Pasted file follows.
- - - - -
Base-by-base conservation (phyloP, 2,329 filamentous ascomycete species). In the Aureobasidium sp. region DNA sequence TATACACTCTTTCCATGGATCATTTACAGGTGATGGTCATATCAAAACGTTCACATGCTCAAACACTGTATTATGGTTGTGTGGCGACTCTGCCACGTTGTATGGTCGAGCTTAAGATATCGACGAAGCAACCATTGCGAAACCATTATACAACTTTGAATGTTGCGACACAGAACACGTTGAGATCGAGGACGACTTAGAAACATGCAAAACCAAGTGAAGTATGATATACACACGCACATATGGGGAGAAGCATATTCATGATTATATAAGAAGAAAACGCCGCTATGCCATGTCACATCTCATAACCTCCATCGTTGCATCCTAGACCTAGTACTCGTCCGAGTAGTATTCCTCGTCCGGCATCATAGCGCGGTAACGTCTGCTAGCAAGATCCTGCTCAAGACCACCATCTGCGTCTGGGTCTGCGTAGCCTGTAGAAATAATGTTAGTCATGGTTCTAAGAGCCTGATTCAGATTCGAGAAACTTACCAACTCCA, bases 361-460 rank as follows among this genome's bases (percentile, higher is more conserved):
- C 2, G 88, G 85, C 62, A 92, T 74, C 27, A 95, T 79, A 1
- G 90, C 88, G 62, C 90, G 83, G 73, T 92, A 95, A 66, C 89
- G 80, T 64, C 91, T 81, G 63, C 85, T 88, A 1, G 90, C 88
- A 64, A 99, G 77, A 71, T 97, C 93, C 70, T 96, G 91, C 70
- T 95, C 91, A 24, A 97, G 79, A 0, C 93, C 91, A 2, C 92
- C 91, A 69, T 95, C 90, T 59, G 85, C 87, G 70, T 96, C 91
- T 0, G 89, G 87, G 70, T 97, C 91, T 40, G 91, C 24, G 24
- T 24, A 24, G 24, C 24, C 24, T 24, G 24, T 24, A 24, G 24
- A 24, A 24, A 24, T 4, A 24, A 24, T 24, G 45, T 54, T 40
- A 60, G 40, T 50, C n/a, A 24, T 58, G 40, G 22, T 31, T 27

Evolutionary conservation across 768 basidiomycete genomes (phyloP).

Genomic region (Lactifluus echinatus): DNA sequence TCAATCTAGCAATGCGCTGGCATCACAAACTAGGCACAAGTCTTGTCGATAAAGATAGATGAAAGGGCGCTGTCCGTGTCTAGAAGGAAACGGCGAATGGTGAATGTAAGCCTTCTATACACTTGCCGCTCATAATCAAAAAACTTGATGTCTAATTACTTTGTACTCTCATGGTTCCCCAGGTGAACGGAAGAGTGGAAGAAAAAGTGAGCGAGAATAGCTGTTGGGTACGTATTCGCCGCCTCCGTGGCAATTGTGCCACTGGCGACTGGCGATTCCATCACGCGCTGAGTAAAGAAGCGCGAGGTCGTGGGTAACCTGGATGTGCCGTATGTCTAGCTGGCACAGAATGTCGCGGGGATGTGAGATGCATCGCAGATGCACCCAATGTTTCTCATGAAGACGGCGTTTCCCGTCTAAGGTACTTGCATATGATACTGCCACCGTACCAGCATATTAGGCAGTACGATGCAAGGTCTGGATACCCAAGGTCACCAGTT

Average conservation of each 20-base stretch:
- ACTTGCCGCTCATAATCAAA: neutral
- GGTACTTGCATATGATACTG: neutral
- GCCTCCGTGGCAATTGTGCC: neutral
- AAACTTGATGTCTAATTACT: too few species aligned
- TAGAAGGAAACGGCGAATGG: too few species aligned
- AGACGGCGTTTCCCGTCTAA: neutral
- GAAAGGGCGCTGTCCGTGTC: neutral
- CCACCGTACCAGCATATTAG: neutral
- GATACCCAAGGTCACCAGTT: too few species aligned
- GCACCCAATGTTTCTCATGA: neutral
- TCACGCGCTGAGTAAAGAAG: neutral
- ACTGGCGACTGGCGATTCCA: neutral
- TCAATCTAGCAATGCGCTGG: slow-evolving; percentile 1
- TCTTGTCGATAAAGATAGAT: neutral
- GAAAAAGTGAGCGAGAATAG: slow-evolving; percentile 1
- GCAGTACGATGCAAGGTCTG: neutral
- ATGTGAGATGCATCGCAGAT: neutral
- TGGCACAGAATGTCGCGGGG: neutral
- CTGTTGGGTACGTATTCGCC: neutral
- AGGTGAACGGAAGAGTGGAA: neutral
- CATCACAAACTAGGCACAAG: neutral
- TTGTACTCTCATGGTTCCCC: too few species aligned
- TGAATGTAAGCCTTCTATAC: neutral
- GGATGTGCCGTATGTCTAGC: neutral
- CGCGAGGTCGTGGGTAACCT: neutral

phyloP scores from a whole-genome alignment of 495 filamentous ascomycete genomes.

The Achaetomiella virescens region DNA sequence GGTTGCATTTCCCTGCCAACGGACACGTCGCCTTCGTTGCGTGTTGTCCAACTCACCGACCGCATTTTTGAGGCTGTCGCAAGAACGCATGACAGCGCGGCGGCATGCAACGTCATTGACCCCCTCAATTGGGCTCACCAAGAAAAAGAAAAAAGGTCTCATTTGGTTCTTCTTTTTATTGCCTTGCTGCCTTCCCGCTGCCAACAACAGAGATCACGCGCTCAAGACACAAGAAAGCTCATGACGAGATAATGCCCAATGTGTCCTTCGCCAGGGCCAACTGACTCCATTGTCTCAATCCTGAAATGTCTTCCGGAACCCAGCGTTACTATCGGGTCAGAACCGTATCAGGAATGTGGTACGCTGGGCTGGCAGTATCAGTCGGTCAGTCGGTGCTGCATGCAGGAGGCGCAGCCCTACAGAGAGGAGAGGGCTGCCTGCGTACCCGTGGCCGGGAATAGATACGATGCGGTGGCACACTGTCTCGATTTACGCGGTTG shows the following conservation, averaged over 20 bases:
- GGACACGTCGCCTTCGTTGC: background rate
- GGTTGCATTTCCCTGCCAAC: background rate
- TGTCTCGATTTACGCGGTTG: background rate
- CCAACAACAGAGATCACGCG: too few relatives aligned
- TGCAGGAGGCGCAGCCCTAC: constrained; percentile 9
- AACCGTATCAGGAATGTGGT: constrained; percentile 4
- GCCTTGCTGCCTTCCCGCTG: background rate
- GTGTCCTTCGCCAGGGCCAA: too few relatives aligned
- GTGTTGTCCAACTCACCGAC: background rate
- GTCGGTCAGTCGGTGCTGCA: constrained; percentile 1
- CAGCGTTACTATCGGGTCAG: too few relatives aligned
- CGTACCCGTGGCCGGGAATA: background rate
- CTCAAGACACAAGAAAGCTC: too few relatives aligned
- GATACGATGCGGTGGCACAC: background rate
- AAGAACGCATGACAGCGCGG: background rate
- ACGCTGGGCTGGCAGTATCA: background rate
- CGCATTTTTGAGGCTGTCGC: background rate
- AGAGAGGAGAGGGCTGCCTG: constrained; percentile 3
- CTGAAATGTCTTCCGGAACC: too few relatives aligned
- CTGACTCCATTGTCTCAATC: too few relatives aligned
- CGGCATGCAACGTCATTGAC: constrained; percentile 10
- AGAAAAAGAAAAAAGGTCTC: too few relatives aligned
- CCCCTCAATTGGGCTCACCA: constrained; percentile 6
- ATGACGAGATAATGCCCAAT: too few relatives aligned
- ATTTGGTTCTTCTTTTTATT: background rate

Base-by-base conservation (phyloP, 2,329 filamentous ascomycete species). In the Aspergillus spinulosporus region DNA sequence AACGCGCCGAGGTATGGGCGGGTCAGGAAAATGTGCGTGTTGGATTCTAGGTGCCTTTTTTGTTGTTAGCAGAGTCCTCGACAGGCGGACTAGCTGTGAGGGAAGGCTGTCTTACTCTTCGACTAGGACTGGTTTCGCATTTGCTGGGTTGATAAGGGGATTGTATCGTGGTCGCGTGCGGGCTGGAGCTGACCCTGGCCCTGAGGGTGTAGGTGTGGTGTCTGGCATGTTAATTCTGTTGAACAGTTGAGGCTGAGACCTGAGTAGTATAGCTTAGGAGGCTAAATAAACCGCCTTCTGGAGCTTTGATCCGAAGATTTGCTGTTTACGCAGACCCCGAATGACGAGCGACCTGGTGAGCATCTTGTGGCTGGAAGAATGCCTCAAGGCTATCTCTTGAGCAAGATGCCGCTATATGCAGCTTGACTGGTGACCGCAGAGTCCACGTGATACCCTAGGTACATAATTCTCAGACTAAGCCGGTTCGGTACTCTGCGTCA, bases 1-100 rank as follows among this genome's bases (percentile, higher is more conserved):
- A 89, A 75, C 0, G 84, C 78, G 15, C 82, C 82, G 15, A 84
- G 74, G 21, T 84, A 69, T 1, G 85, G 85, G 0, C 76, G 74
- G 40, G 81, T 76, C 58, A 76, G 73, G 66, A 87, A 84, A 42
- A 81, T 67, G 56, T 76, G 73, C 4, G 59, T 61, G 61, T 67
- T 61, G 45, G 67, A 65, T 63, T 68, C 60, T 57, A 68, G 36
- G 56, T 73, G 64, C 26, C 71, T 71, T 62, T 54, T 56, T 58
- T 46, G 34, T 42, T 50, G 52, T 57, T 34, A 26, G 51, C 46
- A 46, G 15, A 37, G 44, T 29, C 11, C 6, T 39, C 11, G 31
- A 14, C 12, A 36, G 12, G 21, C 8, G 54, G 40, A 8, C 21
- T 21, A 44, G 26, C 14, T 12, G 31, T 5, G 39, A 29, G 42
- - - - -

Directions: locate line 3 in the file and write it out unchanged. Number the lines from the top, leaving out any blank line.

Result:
- G 90, C 88, G 62, C 90, G 83, G 73, T 92, A 95, A 66, C 89